> with it that is non-trivial, and not the examples given in the docs (which
> focused on stuff like LISP and Prolog).  I started, as I'm sure many
> people do, by taking a multithreaded application I had, and distributing
> the threads to processors.  You pretty quickly realize, though, that it's
> tough to evenly distribute the loads among processors, and you wind up
> with processor 1 waiting for something that processor 2 is doing, which in
> turn is waiting for something that processor 3 is doing, and so forth.  In
> a "shared processor" this isn't a big deal, and is transparent: the
> processor is always working, and aside from deadlocks, there's no
> particular reason why you need to balance load among threads.
> For what it's worth, the task I was doing was comparable to taking
> execution of a Matlab/simulink model and distributing it across multiple
> processors.  You had signals flowing among blocks, etc.  These things are
> computationally intensive (especially if you have loops in the design, so
> you need an iterative solution of some sort) so the idea of putting
> multiple processors to work is attractive.   But the "work" in each block
> in the diagram isn't known a-priori and might vary during the course of
> the simulation, so it's not like you can come up with some sort of
> automatic partitioning algorithm.
> On 1/23/12 7:38 AM, "Prentice Bisbal" <prentice at ias.edu> wrote:
>>If you read this PDF from Venray Technologies, which is linked to in the
>>article, you see where the 'Whole Bunch of Crazy" part comes from. After
>>reading it, Venray lost a lot of credibility in my book.
>>On 01/23/2012 08:45 AM, Eugen Leitl wrote:
>>> (Old idea, makes sense, will they be able to pull it off?)
>>> CPU Startup Combines CPU+DRAM‹And A Whole Bunch Of Crazy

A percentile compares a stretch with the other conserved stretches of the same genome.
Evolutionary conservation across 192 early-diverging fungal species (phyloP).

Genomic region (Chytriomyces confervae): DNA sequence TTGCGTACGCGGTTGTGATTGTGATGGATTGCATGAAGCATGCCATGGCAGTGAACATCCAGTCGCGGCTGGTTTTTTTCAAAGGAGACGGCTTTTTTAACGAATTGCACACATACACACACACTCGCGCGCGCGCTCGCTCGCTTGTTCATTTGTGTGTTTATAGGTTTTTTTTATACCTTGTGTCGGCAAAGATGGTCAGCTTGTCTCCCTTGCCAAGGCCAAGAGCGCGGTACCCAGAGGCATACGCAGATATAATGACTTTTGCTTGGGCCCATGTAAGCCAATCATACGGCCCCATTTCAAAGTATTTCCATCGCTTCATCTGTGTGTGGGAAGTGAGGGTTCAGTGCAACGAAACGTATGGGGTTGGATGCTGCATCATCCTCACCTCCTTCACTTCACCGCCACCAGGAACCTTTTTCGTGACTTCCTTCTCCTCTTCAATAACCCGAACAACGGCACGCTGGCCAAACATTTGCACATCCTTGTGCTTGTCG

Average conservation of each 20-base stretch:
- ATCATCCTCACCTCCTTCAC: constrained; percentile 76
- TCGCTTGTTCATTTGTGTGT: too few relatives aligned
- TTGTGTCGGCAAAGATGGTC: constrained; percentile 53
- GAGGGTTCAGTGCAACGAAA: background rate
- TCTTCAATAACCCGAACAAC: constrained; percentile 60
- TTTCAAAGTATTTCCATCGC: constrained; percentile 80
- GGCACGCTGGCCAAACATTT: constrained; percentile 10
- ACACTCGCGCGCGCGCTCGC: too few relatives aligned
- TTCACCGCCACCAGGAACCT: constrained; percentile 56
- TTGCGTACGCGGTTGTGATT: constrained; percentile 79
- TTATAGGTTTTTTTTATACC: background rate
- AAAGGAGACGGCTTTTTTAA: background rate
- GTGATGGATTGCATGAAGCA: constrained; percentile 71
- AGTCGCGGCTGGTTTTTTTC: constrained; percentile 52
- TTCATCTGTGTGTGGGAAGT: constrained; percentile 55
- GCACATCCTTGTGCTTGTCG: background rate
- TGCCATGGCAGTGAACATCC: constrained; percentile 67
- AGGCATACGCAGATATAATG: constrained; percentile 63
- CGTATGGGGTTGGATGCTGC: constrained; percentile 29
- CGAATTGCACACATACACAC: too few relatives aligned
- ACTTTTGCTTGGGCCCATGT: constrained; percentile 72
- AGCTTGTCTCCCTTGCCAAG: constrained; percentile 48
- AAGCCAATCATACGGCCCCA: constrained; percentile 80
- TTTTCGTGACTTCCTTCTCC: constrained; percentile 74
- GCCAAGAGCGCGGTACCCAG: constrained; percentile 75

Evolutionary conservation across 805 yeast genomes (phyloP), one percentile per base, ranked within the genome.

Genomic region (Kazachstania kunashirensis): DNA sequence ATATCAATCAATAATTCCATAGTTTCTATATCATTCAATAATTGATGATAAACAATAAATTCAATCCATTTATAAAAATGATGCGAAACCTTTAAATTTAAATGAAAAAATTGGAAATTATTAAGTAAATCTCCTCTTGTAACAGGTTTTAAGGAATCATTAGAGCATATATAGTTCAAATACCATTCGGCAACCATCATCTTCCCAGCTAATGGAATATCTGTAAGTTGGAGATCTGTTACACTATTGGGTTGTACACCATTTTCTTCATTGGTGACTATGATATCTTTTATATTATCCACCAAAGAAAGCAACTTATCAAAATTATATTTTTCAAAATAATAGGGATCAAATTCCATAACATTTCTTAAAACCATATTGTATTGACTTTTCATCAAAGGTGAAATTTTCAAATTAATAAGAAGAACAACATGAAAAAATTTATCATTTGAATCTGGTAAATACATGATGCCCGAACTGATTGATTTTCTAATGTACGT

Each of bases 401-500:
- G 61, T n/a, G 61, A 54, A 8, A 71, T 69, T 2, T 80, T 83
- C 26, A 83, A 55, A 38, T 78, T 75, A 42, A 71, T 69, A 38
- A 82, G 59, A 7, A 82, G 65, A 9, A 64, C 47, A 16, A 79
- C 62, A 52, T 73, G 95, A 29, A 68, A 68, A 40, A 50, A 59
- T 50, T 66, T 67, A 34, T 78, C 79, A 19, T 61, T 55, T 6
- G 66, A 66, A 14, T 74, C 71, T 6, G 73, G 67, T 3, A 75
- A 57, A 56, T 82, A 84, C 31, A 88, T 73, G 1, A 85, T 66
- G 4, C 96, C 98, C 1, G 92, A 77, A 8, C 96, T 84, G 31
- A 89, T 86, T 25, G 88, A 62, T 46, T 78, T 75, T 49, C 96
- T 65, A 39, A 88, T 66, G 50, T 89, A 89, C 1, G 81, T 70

>>> Sunday, January 22, 2012 - by Joel Hruska
>>> The CPU design firm Venray Technology announced a new product design
>>> week that it claims can deliver enormous performance benefits by
>>> CPU and DRAM on to a single piece of silicon. We spent some time
>>>earlier this
>>> fall discussing the new TOMI (Thread Optimized Multiprocessor) with
>>> CTO Russell Fish, but while the idea is interesting; its presentation is
>>> marred by crazy conceptualizing and deeply suspect analytics.
>>> The Multicore Problem:
>>> There are three limiting factors, or walls, that limit the scaling of
>>> microprocessors. First, there's the memory wall, defined as the gap
>>> the CPU and DRAM clock speed. Second, there's the ILP (Instruction Level
>>> Parallelism) wall, which refers to the difficulty of decoding enough
>>> instructions per clock cycle to keep a core completely busy. Finally,
>>> the power wall--the faster a CPU is and the more cores it has, the more
>>> it consumes.
>>> Attempting to compensate for one wall often risks running afoul of the
>>> two. Adding more cache to decrease the impact of the CPU/DRAM speed
>>> discrepancy adds die complexity and draws more power, as does raising
>>> clock speed. Combined, the three walls are a set of fundamental
>>> constraints--improving architectural efficiency and moving to a smaller
>>> process technology may make the room a bit bigger, but they don't
>>>remove the
>>> walls themselves.
>>> TOMI attempts to redefine the problem by building a very different type
>>> microprocessor. The TOMI Borealis is built using the same transistor
>>> structures as conventional DRAM; the chip trades clock speed and
>>> for ultra-low low leakage. Its design is, by necessity, extremely
>>>simple. Not
>>> counting the cache, TOMI is a 22,000 transistor design, as compared to
>>> transistors for the original ARM2. The company's early prototypes,
>>>built on
>>> legacy DRAM technology, ran at 500MHz on a 110nm process.
>>> Instead of surrounding a CPU core with a substantial amount of L2 and L3
>>> cache, Venray inserted a CPU core directly into a DRAM design. A TOMI
>>> Borealis core connects eight TOMI cores to a 1Gbit DRAM with a total of
>>> ICs per 2GB DIMM. This works out to a total of 128 processor cores per
>>> Because they're built using ultra-low-leakage processes and are so
>>> such cores cost very little to build and consume vanishingly small
>>>amounts of
>>> power (Venray claims power consumption is as low as 23mW per core at
>>> It's an interesting idea.
>>> The Bad:
>>> When your CPU has fewer transistors than an architecture that debuted in
>>> 1986, it's a good chance that you left a few things out--like an FPU,
>>> prediction, pipelining, or any form of speculative execution. Venray
>>>may have
>>> created a chip with power consumption an order of magnitude lower than
>>> anything ARM builds and more memory bandwidth than Intel's highest-end